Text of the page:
It happened more than 30-years ago and was more than five years in the making.
But a documentary capturing the 1990 Bloodbath grand final between Wodonga and Lavington is about to be released.
Compiled by Melbourne based filmmaker Josh Moore, the documentary is set to be released to coincide with Wodonga's 30-year premiership reunion on July 24.
The Bulldogs have already had to postpone the planned reunion last year and again last month due to COVID-19.
Moore has conducted dozens of interviews with all the major players of arguably the most infamous incident in Ovens and Murray history.
Wodonga coach Jeff Gieschen, Steve Murphy, Brett 'Bear' Allen, Lavington's Ray Mack, commentator Merv King alongside umpire Ken Wright all recall their version of one of the league's darkest days.
In the aftermath, 15 players were suspended for a total of 68 weeks with news coverage of the brutal decider beamed nation-wide.
Moore said he first came up with the idea for the documentary after hearing Gieschen interviewed on Melbourne radio.
"It would have been six or seven years ago when I first heard Gieschen talking about the Bloodbath on radio," Moore said.
"It sort of captivated me straight away and sounded like such a good yarn to tell.
"Jeff is such a good storyteller and there is no doubt he has been dining out on the Bloodbath story for a while.
"The story just stuck in the back of my mind being a filmmaker by trade and I just love telling country football yarns.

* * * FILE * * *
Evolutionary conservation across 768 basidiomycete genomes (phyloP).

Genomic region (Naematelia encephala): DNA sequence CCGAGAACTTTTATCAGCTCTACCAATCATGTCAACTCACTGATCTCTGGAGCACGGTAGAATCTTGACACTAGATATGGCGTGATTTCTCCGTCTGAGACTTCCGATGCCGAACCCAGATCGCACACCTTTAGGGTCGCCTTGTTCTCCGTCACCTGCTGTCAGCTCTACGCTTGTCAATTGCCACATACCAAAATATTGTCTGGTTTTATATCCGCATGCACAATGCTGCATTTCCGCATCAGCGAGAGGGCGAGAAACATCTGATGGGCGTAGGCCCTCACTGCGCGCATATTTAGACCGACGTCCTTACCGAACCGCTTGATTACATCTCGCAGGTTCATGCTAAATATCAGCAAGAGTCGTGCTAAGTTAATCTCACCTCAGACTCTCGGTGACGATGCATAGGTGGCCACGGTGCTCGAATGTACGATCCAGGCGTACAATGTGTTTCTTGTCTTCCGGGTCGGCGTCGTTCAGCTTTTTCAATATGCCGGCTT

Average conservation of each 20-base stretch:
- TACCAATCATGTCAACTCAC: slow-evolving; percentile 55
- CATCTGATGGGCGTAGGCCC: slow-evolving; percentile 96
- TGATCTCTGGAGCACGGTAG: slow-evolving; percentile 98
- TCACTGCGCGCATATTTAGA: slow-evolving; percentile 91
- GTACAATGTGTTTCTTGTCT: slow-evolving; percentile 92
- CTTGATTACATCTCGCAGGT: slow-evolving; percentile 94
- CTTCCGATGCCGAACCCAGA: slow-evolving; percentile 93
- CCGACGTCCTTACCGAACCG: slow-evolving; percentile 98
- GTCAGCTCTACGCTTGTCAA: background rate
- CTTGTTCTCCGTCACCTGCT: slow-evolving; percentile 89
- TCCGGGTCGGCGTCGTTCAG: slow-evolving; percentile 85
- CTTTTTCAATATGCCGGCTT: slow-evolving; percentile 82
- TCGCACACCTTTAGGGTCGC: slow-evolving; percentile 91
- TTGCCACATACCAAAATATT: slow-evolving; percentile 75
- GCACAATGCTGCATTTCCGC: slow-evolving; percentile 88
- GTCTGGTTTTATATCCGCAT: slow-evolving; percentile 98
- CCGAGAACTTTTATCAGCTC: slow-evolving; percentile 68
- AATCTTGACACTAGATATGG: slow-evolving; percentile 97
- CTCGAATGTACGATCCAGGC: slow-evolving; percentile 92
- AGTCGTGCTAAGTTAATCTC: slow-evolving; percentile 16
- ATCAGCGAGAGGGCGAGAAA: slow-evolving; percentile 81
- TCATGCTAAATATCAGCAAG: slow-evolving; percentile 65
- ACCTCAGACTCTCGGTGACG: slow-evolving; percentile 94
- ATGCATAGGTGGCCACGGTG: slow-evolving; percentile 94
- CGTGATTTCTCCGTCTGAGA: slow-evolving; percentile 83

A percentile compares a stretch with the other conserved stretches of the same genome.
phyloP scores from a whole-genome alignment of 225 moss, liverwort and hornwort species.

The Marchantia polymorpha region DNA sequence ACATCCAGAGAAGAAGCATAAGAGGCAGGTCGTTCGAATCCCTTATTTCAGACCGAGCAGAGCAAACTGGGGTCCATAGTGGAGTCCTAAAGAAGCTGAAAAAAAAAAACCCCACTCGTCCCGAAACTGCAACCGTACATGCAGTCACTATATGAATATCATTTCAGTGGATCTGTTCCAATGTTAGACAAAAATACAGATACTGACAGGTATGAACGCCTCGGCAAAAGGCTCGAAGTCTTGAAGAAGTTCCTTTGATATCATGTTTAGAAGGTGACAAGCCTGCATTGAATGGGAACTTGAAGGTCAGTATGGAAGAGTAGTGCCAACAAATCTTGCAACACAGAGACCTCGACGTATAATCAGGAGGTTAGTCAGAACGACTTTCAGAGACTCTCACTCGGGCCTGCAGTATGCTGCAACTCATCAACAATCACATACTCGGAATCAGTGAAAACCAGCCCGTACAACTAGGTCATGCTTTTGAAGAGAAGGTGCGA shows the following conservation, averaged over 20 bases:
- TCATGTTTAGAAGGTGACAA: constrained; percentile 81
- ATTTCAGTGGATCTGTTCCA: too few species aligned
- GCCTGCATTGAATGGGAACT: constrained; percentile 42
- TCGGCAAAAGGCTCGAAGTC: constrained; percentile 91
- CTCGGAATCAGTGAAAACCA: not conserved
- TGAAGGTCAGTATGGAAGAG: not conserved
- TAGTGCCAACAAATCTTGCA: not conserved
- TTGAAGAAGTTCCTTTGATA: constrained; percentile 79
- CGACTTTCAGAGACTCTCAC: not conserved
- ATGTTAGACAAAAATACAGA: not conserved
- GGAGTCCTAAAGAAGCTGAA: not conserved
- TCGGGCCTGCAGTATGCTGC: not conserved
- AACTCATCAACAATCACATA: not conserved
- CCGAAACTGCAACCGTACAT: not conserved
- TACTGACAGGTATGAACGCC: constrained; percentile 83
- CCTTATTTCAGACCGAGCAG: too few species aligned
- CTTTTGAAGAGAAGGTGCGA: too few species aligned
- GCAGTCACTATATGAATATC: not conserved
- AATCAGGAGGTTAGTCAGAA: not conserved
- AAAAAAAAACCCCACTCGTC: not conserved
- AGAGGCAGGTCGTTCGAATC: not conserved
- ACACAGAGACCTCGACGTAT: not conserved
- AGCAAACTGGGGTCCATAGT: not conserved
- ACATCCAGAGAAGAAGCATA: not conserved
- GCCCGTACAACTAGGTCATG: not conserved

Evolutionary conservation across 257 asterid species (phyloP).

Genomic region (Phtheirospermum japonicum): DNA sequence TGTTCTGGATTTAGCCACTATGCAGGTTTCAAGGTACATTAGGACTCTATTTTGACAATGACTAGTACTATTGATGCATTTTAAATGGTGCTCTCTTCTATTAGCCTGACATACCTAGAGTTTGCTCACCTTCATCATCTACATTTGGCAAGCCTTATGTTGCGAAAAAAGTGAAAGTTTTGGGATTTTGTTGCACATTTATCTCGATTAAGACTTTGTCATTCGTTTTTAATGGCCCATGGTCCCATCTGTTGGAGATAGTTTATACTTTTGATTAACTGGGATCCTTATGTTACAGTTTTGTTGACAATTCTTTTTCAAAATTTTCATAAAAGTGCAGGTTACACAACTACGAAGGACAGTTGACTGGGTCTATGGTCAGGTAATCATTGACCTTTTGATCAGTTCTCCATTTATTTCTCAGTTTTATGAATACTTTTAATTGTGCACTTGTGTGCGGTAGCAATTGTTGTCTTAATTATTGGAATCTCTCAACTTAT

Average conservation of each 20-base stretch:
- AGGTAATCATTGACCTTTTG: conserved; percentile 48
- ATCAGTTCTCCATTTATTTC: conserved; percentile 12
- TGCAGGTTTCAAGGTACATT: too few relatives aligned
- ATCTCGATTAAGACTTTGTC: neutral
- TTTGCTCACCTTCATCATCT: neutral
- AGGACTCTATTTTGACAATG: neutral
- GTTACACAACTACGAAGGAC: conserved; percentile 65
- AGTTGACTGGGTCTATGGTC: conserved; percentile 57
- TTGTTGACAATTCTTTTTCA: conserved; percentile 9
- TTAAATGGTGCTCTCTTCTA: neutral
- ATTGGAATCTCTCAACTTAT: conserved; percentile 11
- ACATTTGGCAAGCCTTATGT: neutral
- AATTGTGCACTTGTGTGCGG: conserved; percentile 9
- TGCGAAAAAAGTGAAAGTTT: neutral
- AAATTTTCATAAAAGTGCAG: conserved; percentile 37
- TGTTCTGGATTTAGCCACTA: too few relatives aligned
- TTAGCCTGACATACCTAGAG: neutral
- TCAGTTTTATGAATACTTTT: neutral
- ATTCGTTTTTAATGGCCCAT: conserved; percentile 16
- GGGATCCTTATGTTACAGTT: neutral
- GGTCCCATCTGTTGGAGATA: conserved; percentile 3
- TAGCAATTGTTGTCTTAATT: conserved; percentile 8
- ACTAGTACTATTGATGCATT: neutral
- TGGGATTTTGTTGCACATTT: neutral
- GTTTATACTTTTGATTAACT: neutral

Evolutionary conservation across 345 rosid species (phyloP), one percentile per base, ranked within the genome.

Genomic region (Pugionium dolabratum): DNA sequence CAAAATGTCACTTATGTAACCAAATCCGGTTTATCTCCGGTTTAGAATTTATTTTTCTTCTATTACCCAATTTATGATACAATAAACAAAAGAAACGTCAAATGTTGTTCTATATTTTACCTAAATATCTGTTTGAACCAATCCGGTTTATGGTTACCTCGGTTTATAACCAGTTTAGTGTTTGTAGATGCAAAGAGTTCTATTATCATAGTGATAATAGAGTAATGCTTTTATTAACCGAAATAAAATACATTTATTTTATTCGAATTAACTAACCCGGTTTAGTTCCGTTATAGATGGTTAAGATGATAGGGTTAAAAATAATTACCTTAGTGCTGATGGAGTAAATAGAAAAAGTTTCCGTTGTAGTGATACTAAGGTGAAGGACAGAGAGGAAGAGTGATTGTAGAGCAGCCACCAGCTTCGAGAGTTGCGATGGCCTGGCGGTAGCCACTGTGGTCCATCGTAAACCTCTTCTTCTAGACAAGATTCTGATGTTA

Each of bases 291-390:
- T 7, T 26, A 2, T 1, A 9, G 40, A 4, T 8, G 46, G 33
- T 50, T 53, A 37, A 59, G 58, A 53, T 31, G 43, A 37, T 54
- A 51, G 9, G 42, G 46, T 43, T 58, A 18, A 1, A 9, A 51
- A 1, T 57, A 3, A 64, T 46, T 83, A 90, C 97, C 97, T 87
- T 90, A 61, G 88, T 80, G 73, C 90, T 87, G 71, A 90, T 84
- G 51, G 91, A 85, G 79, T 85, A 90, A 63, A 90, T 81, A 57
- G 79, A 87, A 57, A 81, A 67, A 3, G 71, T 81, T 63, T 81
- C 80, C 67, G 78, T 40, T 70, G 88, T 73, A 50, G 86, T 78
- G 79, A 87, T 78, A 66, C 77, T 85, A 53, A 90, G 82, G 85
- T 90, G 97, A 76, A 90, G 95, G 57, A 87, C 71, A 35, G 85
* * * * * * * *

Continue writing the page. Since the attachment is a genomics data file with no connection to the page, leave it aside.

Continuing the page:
"I have done a few previous documentaries on country football.
"I contacted Jeff first for an interview and that led to meeting Bruce Calder who is a historian with the Bulldogs.
"Bruce provided the contacts for a bunch of other people.
"Basically for the past five years whenever I had a spare weekend I would head up to Albury/Wodonga and try to get another interview or two done."
IN OTHER NEWS
After more than five years, the documentary which runs for 28 minutes is almost complete.
"I'm just putting the finishing touches on the documentary and it's 99 percent done," he said.
"I've incorporated heaps of photocopies of news clippings from The Border Mail that people have given me from their scrapbooks and it's great material for the documentary.
"There is also footage from Prime Television.
"I would have done 15 or 16 interviews with Ernie Whitehead and Warren Stanlake, the only two players who declined to be interviewed.
"It was fascinating to interview all the different parties involved.
"You thought you knew the story after one interview but the more people I interviewed I soon realised there were a lot of different paths that led to the all-in-brawl.
"It seemed everybody I interviewed would open another can of worms.
"Ray Mack had a very heartfelt interview and I even got his mum, Daisy, to recall her version of events."
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